We're all familiar with Omaha Steaks and Berkshire Hathaway as leading Nebraska businesses, but here are some more that deserve to be on the list.

This article is taken from "Nebraska: 150 Years Told Through 93 Counties," a World-Herald book by staff writer David Hendee. Copies are available at the World-Herald store and at booksellers around Omaha.


Dorothy Lynch Home Style Dressing — the sweet-and-tangy, orange salad dressing with a signature flavor associated with Nebraska by Dorothy enthusiasts — was invented by a woman named Dorothy Lynch when she and her husband ran the Legion Club in St. Paul, Nebraska. Tasty Toppings of Columbus bought the brand in 1964. The dressing is bottled in nearby Duncan. The company and the product celebrated their 50th anniversary in 2014.


Adam and Nannie Bozarth Hall homesteaded southeast of Brainard in 1870. Their three grandsons, Joyce, Rollie and William Hall, above, pooled their money and opened the Norfolk (Nebraska) Post Card Co. in about 1907. Three years later, they started selling greeting cards in Kansas City under the Hall Brothers label, which later became the Hallmark Co.


Neligh Mill, built from locally fired brick in 1873 by John D. Neligh, was the first business in the newly platted town of Neligh. Popular brands produced included Neligh Patent Flour, So-Lite Flour and Crescent brand feeds. A good mill was a major factor in the growth of Nebraska communities during the 1870s and 1880s. Mills turned locally grown grain into flour, reducing expensive long-distance shipping. Mills with an ample water supply and situated on main rail lines were able to produce quantities in excess of local needs and sometimes received lucrative contracts with the Army and Indian Bureau or for overseas export. The Neligh Mill’s original 1880s equipment is still in place.


Moses H. Sydenham was a Buffalo County pioneer who founded a newspaper in Kearney and used it to promote his idea to make Kearney the capital of the United States.


Kearney Cotton Mill was the largest manufacturing plant in Nebraska when it opened in 1892. Raw cotton came from the South by barge and railroad. At peak efficiency, the mill employed about 450 workers and produced 26,000 yards of muslin daily, with some of it shipped to Asia. The plant never operated at a profit and closed in 1901.


Banking came to Belden when Fred Kimball, a bank clerk from Coleridge, arrived on horseback with a gunnysack of money on his saddle horn. He set up a “banking shop’’ in front of the combination post office, drugstore and general store.


Located in a former horse stable, Ford Livery Co. at 1314 Howard St., was America’s first car rental company, dreamed up by Joe Saunders in 1916. Saunder’s Drive It Yourself System expanded to 56 cities by 1926. Saunders and his partner brothers sold to Avis in 1955.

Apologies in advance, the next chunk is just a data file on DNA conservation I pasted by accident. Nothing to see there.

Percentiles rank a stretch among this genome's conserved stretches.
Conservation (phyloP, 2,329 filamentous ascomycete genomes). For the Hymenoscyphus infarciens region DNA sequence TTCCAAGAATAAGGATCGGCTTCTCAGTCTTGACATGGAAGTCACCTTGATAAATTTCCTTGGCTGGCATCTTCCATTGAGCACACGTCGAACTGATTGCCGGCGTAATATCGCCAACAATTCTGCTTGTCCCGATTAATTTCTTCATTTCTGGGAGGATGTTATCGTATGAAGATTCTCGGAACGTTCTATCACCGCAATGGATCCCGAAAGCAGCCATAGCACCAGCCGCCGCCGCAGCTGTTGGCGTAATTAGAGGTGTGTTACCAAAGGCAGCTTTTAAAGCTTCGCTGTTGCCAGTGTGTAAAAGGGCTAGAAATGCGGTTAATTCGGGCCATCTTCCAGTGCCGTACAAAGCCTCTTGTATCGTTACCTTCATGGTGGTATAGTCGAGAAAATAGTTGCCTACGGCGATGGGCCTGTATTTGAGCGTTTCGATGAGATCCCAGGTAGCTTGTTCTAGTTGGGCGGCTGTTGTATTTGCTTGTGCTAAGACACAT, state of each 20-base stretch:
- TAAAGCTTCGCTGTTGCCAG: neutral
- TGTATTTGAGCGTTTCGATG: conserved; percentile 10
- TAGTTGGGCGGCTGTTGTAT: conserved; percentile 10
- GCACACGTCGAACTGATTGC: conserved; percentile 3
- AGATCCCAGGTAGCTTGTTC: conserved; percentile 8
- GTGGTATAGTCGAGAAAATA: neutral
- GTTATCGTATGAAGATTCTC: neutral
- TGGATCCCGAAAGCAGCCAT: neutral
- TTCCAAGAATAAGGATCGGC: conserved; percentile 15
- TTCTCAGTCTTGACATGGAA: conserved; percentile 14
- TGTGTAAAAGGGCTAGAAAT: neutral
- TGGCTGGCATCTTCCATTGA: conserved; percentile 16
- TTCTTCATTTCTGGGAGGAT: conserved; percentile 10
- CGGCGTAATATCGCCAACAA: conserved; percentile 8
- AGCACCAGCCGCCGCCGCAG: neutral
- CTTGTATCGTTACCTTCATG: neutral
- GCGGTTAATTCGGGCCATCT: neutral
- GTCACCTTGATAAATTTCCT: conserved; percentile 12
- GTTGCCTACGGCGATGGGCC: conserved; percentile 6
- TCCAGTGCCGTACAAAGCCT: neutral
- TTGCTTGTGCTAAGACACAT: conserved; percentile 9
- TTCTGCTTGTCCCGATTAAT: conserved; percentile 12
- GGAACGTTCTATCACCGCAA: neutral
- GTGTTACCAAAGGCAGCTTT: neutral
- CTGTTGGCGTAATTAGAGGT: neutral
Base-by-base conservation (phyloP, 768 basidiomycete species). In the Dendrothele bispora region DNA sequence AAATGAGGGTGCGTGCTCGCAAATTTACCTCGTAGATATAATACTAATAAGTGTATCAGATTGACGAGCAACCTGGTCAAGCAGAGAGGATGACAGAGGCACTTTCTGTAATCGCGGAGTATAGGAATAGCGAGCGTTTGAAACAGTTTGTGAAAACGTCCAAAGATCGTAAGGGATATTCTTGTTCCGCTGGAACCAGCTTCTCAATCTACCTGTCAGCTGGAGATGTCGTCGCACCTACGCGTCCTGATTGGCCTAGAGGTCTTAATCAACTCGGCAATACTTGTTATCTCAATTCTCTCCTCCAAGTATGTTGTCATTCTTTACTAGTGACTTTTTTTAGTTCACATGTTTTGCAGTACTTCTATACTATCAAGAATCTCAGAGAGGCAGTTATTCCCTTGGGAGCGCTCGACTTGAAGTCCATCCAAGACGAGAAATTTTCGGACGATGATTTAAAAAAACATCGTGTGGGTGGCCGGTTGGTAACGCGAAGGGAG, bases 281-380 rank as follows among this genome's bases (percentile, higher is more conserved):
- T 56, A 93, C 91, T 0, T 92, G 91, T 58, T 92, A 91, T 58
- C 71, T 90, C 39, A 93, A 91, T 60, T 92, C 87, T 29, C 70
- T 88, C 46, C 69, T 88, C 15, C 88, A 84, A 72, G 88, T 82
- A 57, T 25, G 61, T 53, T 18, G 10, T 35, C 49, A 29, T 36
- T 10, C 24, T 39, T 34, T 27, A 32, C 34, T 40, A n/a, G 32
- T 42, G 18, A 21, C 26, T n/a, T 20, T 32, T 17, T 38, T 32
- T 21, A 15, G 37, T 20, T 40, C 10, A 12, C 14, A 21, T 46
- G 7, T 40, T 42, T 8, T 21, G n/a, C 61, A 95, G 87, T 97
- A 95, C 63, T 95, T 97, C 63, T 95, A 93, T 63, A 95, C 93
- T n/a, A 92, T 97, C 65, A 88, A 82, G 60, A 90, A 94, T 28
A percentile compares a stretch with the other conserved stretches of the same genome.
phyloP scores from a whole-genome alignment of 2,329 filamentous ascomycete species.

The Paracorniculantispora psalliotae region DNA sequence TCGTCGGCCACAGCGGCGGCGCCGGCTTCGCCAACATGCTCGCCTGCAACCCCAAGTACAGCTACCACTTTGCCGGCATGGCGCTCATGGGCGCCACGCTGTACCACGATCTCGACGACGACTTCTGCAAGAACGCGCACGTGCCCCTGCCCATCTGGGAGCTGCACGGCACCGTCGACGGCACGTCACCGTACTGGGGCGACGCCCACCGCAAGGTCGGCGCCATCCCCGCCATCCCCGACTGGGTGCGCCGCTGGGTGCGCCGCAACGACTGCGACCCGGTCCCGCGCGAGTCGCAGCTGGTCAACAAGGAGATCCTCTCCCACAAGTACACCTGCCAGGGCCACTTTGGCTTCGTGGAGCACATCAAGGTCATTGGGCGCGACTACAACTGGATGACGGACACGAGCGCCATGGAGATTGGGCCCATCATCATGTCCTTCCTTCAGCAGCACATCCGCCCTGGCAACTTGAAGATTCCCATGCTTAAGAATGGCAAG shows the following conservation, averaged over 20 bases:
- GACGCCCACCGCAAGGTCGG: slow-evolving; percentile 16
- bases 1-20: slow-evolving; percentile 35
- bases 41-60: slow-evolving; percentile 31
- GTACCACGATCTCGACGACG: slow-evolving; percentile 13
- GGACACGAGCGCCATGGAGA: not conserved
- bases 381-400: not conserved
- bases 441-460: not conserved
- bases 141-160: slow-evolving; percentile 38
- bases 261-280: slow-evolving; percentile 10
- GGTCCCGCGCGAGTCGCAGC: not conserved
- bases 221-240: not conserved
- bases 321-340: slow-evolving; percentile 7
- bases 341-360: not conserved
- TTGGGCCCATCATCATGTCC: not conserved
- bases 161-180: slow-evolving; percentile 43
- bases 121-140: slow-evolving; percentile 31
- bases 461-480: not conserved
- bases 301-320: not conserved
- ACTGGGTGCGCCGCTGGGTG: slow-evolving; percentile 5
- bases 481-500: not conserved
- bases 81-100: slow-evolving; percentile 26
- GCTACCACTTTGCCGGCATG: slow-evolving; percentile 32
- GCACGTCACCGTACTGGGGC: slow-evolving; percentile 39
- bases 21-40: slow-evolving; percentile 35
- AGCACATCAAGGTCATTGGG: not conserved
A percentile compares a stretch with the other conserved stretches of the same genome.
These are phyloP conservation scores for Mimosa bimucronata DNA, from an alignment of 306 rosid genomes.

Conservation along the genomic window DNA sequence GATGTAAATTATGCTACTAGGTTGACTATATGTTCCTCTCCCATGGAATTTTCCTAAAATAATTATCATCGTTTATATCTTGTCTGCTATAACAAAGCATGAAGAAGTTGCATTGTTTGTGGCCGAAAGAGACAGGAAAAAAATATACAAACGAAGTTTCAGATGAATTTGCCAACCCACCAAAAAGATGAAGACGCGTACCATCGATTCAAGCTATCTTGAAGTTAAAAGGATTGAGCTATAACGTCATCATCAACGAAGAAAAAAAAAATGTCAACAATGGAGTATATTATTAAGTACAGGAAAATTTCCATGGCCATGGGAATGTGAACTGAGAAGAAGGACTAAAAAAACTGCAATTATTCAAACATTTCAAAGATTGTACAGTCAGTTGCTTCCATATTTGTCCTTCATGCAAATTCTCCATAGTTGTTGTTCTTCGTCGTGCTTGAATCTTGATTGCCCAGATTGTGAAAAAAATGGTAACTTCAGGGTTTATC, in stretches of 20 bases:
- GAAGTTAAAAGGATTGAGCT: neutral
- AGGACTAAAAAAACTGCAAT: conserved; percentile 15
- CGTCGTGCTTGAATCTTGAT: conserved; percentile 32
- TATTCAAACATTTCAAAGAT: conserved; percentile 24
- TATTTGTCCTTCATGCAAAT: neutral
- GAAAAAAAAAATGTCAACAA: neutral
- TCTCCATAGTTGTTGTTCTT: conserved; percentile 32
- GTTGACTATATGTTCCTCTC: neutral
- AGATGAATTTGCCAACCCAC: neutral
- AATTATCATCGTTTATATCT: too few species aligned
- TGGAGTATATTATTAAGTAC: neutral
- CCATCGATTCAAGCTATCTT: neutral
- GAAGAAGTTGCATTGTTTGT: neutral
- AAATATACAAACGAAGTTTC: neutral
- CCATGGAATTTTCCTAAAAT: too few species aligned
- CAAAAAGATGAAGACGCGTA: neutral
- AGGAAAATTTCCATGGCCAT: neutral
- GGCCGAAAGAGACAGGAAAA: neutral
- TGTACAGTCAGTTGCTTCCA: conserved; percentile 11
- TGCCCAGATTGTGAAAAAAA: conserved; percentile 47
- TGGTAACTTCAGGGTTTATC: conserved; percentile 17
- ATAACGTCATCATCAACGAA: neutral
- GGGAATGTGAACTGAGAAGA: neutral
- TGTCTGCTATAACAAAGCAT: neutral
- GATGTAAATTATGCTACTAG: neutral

Ponca is one of Nebraska’s five oldest communities. The town got its start in 1856 when 11 settlers crossed the Missouri River into Nebraska Territory and camped south of Aowa Creek. Land on the north side of the creek was Indian territory and marked off-limits. Two settlers, however, knocked down the warning signs and laid out a 24-block town. Flour and saw mills along the creek helped the town grow in its early years.


Sleepy Hollow Field in Red Willow County is Nebraska’s most productive oil field. It has produced more than 55.6 million barrels of oil since its discovery in 1960.


Cody was a notorious gambling and bootlegging center. A train-car load of sugar a week was used for manufacturing moonshine in hidden stills.


The Rogers Motor Car Co. in Ralston produced eight vehicles in the early 1900s.


Dairy products from Beatrice Creamery Co. (started in 1894) were shipped across the nation early in the 20th century. The firm’s headquarters moved to Chicago in 1913, and the name changed to Beatrice Foods in 1946. The company has had the Meadow Gold brand since the 1890s.


Nannie J. Osborne, who worked as a cook and housekeeper for the families of ranchers Ed Cook and Dr. George Towar, also was an astute businesswoman. She claimed a homestead as a head of household, and her 160 acres were along the railroad right-of-way in the new town site of Ainsworth. In addition to providing building sites for two churches — Congregational and Methodist — she filed a deed designating one full block for a courthouse. When the county was organized and Ainsworth was named seat of government, Osborne was ready.


It is said Cairo got its name when a railroad surveyor thought the land around a water stop 14 miles west of Grand Island resembled the African desert. Street names followed the Egyptian theme: Alexandria, Egypt, Nile, Said, Suez, Syria and Thebe. The village promotes itself as an “Oasis of the Prairie.’’ (It should be noted: Nebraskans pronounce the town name Cairo: “Kare-Row,’’ not “Kye-Row.’’)


La Vista was created in 1959 by a developer who planned to sell 335 houses priced at $9,999 each. It soon became known as “House of Nines.” The village incorporated in 1960.


Construction of 455.3 miles of Interstate 80 across the state was formally completed with a “Golden Link’’ embedded in the roadway west of Sidney in 1974. Nebraska was the first state to complete its mainline Interstate system. Work started in 1955.

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